A storage area network (SAN) is a dedicated high-speed network or subnetwork that interconnects and presents shared pools of storage devices to multiple servers.
A SAN moves storage resources off the common user network and reorganizes them into an independent, high-performance network. This enables each server to access shared storage as if it were a drive directly attached to the server. When a host wants to access a storage device on the SAN, it sends out a block-based access request for the storage device.
A storage area network is typically assembled using three principle components: cabling, host bus adapters (HBAs), and switches attached to storage arrays and servers. Each switch and storage system on the SAN must be interconnected, and the physical interconnections must support bandwidth levels that can adequately handle peak data activities. IT administrators manage storage area networks centrally.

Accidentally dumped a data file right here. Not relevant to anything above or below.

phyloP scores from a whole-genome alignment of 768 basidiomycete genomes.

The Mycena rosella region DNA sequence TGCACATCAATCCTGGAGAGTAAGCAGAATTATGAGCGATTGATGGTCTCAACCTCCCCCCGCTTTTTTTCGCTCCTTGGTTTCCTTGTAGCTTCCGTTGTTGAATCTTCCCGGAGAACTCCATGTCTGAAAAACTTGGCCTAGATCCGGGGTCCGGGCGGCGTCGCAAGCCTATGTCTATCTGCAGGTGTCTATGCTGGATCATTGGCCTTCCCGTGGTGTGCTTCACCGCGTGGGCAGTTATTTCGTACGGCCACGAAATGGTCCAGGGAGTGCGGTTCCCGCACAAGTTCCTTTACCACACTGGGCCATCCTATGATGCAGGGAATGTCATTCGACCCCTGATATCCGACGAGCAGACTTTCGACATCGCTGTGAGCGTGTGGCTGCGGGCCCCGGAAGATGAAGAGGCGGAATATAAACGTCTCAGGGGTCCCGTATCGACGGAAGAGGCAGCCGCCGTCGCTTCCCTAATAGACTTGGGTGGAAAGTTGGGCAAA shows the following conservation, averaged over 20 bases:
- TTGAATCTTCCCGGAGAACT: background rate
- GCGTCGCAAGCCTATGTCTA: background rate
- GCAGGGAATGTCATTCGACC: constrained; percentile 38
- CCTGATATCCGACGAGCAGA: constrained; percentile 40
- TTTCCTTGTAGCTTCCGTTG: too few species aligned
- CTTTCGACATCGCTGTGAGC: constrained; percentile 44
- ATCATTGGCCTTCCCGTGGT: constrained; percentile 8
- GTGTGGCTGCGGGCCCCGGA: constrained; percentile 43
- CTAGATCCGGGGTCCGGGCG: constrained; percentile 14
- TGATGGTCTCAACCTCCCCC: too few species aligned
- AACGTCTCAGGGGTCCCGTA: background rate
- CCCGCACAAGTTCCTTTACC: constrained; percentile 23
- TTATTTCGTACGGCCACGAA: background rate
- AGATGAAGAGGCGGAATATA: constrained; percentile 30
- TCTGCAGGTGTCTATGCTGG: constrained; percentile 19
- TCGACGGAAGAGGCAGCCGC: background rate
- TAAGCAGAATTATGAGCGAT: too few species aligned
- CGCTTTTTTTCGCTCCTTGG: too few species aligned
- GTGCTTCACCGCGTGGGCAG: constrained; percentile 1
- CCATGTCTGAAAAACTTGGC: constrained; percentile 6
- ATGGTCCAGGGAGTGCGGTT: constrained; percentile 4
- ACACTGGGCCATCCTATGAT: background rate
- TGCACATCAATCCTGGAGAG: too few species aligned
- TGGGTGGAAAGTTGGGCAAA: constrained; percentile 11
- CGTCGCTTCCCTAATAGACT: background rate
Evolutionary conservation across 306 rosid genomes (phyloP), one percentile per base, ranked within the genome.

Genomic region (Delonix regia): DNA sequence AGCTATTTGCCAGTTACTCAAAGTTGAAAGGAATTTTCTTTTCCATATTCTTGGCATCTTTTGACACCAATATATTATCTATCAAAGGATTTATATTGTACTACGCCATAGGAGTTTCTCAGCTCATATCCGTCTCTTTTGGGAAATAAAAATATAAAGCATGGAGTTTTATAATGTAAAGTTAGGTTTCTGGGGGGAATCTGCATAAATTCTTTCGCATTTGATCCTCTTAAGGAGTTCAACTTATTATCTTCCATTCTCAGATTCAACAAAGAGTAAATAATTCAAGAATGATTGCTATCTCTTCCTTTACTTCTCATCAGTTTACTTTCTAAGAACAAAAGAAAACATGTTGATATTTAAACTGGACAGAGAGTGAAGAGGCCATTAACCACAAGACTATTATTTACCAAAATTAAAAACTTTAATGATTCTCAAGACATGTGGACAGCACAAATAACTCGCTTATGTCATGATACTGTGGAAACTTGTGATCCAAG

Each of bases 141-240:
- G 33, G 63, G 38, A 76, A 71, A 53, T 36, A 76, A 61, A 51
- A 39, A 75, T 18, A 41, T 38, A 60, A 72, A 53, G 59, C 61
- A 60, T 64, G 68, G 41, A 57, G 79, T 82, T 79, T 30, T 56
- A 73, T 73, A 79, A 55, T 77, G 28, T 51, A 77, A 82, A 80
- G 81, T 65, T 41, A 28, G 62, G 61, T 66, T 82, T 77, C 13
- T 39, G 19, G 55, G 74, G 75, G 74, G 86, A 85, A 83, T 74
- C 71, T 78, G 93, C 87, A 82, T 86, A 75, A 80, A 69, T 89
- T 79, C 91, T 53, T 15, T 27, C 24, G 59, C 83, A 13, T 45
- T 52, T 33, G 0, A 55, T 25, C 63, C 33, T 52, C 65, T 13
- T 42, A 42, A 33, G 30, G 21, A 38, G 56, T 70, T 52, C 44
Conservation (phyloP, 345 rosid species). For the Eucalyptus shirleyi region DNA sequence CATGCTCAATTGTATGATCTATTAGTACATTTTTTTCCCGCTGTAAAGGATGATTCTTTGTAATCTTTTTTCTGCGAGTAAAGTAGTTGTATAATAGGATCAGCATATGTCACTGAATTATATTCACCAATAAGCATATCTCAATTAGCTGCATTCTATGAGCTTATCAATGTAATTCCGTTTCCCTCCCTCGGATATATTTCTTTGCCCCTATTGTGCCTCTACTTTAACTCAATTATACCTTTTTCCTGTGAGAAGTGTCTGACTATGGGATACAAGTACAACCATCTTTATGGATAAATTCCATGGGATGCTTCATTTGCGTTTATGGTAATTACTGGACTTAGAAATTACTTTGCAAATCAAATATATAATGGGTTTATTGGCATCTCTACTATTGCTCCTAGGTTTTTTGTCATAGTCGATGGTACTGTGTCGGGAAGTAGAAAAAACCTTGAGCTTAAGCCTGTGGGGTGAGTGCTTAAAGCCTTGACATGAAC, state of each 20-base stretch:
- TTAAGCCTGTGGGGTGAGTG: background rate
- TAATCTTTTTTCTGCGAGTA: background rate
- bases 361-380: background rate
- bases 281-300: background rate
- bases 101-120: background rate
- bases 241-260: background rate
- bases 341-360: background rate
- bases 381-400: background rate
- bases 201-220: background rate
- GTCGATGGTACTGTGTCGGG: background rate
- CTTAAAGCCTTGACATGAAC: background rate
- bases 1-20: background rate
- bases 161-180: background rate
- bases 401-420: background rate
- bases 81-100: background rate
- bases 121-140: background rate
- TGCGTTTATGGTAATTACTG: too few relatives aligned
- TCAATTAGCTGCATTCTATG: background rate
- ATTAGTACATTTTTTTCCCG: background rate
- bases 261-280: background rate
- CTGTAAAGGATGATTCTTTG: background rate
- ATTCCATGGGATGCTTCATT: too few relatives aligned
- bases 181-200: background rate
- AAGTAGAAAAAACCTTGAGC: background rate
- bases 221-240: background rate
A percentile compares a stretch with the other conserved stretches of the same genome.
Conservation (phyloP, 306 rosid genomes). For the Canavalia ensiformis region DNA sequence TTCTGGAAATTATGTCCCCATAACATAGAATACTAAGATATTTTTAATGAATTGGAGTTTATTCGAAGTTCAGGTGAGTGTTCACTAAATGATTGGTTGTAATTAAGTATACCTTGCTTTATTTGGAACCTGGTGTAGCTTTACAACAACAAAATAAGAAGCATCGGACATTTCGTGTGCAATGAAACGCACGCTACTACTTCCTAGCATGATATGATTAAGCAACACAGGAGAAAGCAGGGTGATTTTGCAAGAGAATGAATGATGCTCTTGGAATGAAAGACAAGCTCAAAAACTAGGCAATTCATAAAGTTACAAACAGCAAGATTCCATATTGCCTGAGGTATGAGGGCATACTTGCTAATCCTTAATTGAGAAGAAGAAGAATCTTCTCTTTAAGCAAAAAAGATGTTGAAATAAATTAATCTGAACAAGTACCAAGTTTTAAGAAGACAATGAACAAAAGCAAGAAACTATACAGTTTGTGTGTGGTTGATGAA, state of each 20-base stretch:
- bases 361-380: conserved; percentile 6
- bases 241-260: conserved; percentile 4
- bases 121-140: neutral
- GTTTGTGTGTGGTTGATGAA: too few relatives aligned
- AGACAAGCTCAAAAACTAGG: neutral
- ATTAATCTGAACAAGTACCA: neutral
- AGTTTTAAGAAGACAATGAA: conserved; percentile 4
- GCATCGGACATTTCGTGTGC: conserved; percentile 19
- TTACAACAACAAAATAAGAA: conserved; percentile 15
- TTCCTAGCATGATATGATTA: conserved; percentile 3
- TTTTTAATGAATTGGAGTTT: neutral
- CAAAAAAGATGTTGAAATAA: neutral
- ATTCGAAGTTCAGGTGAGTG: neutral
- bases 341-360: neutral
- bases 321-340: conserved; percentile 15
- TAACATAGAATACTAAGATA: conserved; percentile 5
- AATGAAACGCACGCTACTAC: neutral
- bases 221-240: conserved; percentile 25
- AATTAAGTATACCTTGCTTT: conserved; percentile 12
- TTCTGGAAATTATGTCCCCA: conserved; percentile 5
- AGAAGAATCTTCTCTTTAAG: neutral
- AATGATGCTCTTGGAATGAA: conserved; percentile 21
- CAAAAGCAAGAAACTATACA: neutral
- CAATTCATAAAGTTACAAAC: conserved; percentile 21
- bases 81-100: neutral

Storage arrays were initially all hard disk drive systems, but are increasingly populated with flash solid-state drives (SSDs).